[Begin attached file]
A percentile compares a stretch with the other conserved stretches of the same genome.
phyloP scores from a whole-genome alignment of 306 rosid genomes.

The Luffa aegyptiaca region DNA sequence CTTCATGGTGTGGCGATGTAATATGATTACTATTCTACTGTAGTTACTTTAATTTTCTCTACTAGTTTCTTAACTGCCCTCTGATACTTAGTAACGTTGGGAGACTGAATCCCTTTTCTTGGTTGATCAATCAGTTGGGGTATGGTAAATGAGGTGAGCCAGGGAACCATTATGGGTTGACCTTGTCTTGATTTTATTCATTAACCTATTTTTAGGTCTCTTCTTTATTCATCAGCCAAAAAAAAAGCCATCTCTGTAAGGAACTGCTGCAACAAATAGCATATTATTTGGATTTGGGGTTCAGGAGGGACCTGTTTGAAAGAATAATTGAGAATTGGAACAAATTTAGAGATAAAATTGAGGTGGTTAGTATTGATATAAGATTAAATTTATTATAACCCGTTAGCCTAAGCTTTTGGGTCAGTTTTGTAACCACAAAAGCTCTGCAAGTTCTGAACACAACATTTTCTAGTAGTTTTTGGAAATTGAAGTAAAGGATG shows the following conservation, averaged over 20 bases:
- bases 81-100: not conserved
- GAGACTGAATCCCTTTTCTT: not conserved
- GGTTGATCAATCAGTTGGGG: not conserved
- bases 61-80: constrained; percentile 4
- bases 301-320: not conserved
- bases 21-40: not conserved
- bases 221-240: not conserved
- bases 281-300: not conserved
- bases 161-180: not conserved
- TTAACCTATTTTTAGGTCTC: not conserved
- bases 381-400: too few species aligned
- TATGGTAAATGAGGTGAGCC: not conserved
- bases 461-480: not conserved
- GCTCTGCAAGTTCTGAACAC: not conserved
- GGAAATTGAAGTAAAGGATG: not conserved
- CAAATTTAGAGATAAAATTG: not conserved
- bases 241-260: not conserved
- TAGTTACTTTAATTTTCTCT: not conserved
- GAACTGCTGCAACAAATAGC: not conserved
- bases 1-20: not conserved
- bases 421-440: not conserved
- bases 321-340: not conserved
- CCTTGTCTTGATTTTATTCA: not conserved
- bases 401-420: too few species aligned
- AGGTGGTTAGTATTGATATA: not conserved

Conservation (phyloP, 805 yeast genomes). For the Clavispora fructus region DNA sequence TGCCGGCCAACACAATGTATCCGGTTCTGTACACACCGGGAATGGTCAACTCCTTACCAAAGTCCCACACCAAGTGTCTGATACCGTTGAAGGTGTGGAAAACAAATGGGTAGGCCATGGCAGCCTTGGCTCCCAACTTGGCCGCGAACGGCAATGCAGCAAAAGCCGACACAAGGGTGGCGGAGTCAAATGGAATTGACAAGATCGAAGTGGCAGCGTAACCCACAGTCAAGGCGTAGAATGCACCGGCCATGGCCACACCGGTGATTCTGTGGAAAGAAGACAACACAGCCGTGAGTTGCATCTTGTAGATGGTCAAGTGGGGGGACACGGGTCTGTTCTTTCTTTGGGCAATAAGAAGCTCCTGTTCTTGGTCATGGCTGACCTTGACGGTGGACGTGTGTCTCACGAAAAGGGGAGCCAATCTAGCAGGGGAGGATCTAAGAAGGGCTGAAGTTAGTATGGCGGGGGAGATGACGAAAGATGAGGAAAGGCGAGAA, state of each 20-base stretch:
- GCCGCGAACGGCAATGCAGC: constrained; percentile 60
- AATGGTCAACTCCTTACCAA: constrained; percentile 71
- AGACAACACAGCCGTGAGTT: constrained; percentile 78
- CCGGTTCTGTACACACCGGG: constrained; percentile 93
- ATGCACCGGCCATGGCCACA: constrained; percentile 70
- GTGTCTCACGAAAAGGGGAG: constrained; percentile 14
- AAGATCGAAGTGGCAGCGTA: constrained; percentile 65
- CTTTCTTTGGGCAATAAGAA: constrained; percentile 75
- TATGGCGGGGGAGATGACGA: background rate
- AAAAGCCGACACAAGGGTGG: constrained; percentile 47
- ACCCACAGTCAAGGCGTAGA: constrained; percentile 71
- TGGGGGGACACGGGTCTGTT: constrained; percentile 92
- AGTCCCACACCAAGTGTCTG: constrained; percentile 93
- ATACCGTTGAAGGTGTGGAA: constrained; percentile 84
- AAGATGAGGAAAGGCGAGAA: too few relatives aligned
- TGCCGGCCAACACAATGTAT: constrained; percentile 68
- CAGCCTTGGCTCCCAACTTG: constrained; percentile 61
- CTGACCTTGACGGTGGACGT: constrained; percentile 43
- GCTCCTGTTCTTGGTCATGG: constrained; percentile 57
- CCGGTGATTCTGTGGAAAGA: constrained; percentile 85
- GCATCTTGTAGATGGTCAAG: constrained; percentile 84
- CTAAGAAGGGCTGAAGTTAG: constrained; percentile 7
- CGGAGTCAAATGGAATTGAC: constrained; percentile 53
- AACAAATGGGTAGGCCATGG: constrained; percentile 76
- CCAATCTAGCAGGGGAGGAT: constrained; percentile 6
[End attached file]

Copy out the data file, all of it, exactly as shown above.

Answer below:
A percentile compares a stretch with the other conserved stretches of the same genome.
phyloP scores from a whole-genome alignment of 306 rosid genomes.

The Luffa aegyptiaca region DNA sequence CTTCATGGTGTGGCGATGTAATATGATTACTATTCTACTGTAGTTACTTTAATTTTCTCTACTAGTTTCTTAACTGCCCTCTGATACTTAGTAACGTTGGGAGACTGAATCCCTTTTCTTGGTTGATCAATCAGTTGGGGTATGGTAAATGAGGTGAGCCAGGGAACCATTATGGGTTGACCTTGTCTTGATTTTATTCATTAACCTATTTTTAGGTCTCTTCTTTATTCATCAGCCAAAAAAAAAGCCATCTCTGTAAGGAACTGCTGCAACAAATAGCATATTATTTGGATTTGGGGTTCAGGAGGGACCTGTTTGAAAGAATAATTGAGAATTGGAACAAATTTAGAGATAAAATTGAGGTGGTTAGTATTGATATAAGATTAAATTTATTATAACCCGTTAGCCTAAGCTTTTGGGTCAGTTTTGTAACCACAAAAGCTCTGCAAGTTCTGAACACAACATTTTCTAGTAGTTTTTGGAAATTGAAGTAAAGGATG shows the following conservation, averaged over 20 bases:
- bases 81-100: not conserved
- GAGACTGAATCCCTTTTCTT: not conserved
- GGTTGATCAATCAGTTGGGG: not conserved
- bases 61-80: constrained; percentile 4
- bases 301-320: not conserved
- bases 21-40: not conserved
- bases 221-240: not conserved
- bases 281-300: not conserved
- bases 161-180: not conserved
- TTAACCTATTTTTAGGTCTC: not conserved
- bases 381-400: too few species aligned
- TATGGTAAATGAGGTGAGCC: not conserved
- bases 461-480: not conserved
- GCTCTGCAAGTTCTGAACAC: not conserved
- GGAAATTGAAGTAAAGGATG: not conserved
- CAAATTTAGAGATAAAATTG: not conserved
- bases 241-260: not conserved
- TAGTTACTTTAATTTTCTCT: not conserved
- GAACTGCTGCAACAAATAGC: not conserved
- bases 1-20: not conserved
- bases 421-440: not conserved
- bases 321-340: not conserved
- CCTTGTCTTGATTTTATTCA: not conserved
- bases 401-420: too few species aligned
- AGGTGGTTAGTATTGATATA: not conserved

Conservation (phyloP, 805 yeast genomes). For the Clavispora fructus region DNA sequence TGCCGGCCAACACAATGTATCCGGTTCTGTACACACCGGGAATGGTCAACTCCTTACCAAAGTCCCACACCAAGTGTCTGATACCGTTGAAGGTGTGGAAAACAAATGGGTAGGCCATGGCAGCCTTGGCTCCCAACTTGGCCGCGAACGGCAATGCAGCAAAAGCCGACACAAGGGTGGCGGAGTCAAATGGAATTGACAAGATCGAAGTGGCAGCGTAACCCACAGTCAAGGCGTAGAATGCACCGGCCATGGCCACACCGGTGATTCTGTGGAAAGAAGACAACACAGCCGTGAGTTGCATCTTGTAGATGGTCAAGTGGGGGGACACGGGTCTGTTCTTTCTTTGGGCAATAAGAAGCTCCTGTTCTTGGTCATGGCTGACCTTGACGGTGGACGTGTGTCTCACGAAAAGGGGAGCCAATCTAGCAGGGGAGGATCTAAGAAGGGCTGAAGTTAGTATGGCGGGGGAGATGACGAAAGATGAGGAAAGGCGAGAA, state of each 20-base stretch:
- GCCGCGAACGGCAATGCAGC: constrained; percentile 60
- AATGGTCAACTCCTTACCAA: constrained; percentile 71
- AGACAACACAGCCGTGAGTT: constrained; percentile 78
- CCGGTTCTGTACACACCGGG: constrained; percentile 93
- ATGCACCGGCCATGGCCACA: constrained; percentile 70
- GTGTCTCACGAAAAGGGGAG: constrained; percentile 14
- AAGATCGAAGTGGCAGCGTA: constrained; percentile 65
- CTTTCTTTGGGCAATAAGAA: constrained; percentile 75
- TATGGCGGGGGAGATGACGA: background rate
- AAAAGCCGACACAAGGGTGG: constrained; percentile 47
- ACCCACAGTCAAGGCGTAGA: constrained; percentile 71
- TGGGGGGACACGGGTCTGTT: constrained; percentile 92
- AGTCCCACACCAAGTGTCTG: constrained; percentile 93
- ATACCGTTGAAGGTGTGGAA: constrained; percentile 84
- AAGATGAGGAAAGGCGAGAA: too few relatives aligned
- TGCCGGCCAACACAATGTAT: constrained; percentile 68
- CAGCCTTGGCTCCCAACTTG: constrained; percentile 61
- CTGACCTTGACGGTGGACGT: constrained; percentile 43
- GCTCCTGTTCTTGGTCATGG: constrained; percentile 57
- CCGGTGATTCTGTGGAAAGA: constrained; percentile 85
- GCATCTTGTAGATGGTCAAG: constrained; percentile 84
- CTAAGAAGGGCTGAAGTTAG: constrained; percentile 7
- CGGAGTCAAATGGAATTGAC: constrained; percentile 53
- AACAAATGGGTAGGCCATGG: constrained; percentile 76
- CCAATCTAGCAGGGGAGGAT: constrained; percentile 6